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## Tangential families and their envelopes

Let us consider a mapping f : R2 → R2 of the plane R2, whose coordinates are denoted by ξ and t. If ∂tf vanishes nowhere, then f defines the 1-parameter family of the plane curves parameterized by fξ := f (ξ, ·) and indexed by ξ (indicating the curve in the family). The curves in the family may have double points. The mapping f is called a parameterization of the family.

Definition. The 1-parameter family parameterized by f is a tangential family if the partial derivatives ∂ξ f and ∂tf are parallel non zero vectors at every point (ξ, t = 0), and the image of the mapping ξ 7→f (ξ, 0) is a curve, called the support of the family. In other terms, a family of plane curves, tangent to γ, is a tangential family whenever it can be parameterized by the tangency points of the family curves with the family support. Definition. The graph of the tangential family parameterized by f is the surface Φ := {(q, p) : q = f (ξ, 0), p = f (ξ, t), ξ, t ∈ R} ⊂ γ × R2 .

Let us consider the two natural projections of the family graph on the support and on the plane, respectively π1 : (q, p) 7→q and π2 : (q, p) 7→p.

Remark. The first projection π1 is a fibration; the images by π2 of its fibers are the curves of the family.

Definition. The criminant set (or envelope in the source in Thom’s notations) of a tangen-tial family is the critical set of the projection π2 of its graph to the plane. The envelope of the family is the apparent contour of its graph in the plane (i.e., the critical value set of π2). Remark. The envelope of a tangential family is the critical value set of any of its parame-terizations. In particular, the support of a tangential family belongs to its envelope. Let us end this section with some examples.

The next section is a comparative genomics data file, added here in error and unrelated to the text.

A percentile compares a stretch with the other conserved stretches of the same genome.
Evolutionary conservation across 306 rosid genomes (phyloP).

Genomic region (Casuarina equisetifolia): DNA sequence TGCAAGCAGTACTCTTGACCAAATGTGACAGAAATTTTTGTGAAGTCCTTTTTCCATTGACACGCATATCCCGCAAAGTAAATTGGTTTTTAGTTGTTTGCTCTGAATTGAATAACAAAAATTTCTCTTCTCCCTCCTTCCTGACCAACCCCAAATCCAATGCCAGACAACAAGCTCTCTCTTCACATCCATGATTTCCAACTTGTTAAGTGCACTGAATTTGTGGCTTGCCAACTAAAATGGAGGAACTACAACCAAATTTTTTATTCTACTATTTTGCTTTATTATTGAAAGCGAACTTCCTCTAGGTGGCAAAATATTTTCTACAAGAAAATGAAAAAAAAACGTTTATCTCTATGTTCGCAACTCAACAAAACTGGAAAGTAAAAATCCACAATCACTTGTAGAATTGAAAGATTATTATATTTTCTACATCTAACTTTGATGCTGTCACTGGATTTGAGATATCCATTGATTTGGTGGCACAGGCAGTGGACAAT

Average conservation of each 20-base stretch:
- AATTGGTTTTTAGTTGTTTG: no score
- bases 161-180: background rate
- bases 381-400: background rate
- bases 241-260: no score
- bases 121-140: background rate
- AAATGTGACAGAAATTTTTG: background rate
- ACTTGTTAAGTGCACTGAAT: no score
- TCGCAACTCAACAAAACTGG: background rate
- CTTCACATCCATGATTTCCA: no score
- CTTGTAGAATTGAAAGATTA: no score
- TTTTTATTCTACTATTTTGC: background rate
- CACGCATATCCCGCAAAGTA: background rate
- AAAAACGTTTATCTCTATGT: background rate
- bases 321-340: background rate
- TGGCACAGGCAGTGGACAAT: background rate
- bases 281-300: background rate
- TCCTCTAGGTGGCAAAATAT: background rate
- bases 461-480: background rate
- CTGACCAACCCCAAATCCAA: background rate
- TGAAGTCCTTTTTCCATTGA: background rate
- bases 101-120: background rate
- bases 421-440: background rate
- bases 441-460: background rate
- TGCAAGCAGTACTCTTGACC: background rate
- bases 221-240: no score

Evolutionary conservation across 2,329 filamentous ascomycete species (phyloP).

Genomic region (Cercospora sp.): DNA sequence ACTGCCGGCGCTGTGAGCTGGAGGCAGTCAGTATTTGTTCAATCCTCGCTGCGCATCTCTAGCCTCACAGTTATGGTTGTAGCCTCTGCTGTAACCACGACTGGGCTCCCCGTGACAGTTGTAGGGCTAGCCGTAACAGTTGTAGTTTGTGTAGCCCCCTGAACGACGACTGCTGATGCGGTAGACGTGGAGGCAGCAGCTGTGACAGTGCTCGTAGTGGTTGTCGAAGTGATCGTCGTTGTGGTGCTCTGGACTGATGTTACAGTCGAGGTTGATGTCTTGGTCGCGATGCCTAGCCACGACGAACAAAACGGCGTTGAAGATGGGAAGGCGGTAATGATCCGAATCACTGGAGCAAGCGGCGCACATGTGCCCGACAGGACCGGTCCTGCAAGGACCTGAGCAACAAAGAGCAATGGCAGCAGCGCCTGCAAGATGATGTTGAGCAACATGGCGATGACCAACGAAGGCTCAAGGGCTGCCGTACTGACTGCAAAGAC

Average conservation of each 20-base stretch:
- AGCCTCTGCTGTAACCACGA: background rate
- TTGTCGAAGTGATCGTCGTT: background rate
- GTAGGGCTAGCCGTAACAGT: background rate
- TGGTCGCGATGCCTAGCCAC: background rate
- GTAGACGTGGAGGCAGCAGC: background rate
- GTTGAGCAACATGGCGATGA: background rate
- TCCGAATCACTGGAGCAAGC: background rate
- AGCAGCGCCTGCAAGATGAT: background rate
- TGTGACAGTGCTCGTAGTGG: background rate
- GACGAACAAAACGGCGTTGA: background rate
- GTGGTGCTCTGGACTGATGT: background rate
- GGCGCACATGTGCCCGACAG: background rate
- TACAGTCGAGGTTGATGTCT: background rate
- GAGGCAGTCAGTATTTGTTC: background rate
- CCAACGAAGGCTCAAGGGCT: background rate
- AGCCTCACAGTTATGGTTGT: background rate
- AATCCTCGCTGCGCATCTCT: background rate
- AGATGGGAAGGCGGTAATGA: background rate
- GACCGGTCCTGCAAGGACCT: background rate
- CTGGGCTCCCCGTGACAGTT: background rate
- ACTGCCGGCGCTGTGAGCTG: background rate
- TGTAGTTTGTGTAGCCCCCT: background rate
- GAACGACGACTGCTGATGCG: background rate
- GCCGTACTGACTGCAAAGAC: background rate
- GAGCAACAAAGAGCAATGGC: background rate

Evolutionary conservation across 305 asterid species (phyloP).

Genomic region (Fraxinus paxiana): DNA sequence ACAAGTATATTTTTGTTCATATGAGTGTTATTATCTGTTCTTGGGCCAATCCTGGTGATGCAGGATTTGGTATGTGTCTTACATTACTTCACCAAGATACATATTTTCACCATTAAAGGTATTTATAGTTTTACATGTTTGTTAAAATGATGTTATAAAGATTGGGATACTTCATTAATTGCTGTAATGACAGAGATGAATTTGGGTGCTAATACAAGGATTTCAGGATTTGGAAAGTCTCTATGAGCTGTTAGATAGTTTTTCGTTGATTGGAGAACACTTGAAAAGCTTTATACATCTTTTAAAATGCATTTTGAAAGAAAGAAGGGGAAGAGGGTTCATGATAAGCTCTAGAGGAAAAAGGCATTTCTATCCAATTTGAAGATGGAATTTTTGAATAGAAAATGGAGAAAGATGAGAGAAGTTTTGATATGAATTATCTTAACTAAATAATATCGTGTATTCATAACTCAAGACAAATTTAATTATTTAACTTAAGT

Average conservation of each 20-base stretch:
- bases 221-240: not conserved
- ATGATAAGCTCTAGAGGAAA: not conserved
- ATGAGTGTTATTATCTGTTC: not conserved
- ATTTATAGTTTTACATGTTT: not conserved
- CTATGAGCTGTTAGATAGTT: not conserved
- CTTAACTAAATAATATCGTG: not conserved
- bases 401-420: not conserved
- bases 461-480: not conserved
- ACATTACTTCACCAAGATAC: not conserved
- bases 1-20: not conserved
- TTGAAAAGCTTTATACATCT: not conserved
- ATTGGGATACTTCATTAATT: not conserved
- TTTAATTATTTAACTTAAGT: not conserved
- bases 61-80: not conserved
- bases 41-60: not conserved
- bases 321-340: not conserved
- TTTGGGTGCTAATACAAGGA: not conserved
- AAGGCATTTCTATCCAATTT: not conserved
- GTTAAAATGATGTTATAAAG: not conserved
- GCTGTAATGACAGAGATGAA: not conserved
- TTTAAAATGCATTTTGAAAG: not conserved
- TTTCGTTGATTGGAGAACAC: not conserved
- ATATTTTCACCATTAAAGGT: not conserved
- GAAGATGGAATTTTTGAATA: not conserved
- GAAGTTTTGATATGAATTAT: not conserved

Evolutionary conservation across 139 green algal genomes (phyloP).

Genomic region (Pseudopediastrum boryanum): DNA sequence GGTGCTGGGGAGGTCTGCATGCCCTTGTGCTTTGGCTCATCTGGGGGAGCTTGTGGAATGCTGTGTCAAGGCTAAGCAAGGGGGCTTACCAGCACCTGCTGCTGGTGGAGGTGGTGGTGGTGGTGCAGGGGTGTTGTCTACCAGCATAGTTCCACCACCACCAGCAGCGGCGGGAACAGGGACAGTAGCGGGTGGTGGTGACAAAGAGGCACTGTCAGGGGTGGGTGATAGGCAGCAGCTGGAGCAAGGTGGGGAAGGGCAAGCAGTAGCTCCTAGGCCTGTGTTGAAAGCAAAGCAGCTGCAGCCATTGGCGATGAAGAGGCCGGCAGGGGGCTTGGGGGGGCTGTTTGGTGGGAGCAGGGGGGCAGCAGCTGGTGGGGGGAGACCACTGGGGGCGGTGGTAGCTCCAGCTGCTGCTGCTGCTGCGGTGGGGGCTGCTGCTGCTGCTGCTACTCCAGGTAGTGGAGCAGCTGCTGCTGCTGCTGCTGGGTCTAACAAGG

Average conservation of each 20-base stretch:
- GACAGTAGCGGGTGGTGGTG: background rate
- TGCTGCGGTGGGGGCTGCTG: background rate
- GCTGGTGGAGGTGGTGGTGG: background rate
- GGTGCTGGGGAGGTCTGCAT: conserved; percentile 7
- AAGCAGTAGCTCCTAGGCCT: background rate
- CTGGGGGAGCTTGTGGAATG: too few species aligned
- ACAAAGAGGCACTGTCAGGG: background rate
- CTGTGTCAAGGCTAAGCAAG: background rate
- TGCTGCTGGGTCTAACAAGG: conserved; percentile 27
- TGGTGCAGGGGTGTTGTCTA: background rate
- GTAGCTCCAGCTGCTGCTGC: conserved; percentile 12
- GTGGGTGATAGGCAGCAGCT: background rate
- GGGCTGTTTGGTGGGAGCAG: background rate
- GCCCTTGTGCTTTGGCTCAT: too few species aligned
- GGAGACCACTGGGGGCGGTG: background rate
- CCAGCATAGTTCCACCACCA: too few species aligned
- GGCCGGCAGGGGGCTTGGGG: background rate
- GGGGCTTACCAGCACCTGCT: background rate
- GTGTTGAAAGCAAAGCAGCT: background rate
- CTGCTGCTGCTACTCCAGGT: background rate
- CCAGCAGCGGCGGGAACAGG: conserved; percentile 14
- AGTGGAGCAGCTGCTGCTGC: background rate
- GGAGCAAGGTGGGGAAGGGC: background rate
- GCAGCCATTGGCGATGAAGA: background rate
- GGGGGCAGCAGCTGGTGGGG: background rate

Example 1.2.1. The family of the tangent lines to the parabola y = x2 is parameterized by f (ξ, t) := (ξ + t, ξ2 + 2ξt) .

The criminant set is {t = 0}, so the envelope of the tangent lines coincides with the support parabola.

Example 1.2.2. Let us consider in the plane {x, y} the tangential family of support y = 0, defined by the graphs y = Pξ (x) of the polynomials Pξ (x) := (x − ξ)2(x − 2ξ) .

### Tangential family germs of small codimension

In this section we study the A -orbits in the set X of small codimension. In order to do this, we introduce first some definitions.

Definition. Given a tangential family germ, the fiber π2−1 (0, 0) defines a unique character-istic direction in the tangent plane to the family graph at the origin, that we call the vertical direction.

Let f be a mapping from the plane to the plane, which germ at the origin f belongs to X0. A branch passing through the origin of the criminant set of the tangential family germ f is any irreducible component of the restriction of the f -critical set to an arbitrary small neighborhood of the origin. Lemma 1.2.1. Given any tangential family, the branch of its criminant set, whose projection in the plane is the support of the family, is non vertical. An example of the statement of Lemma 1.2.1 is shown in figure 1.5. The proof is given in section 1.4.1.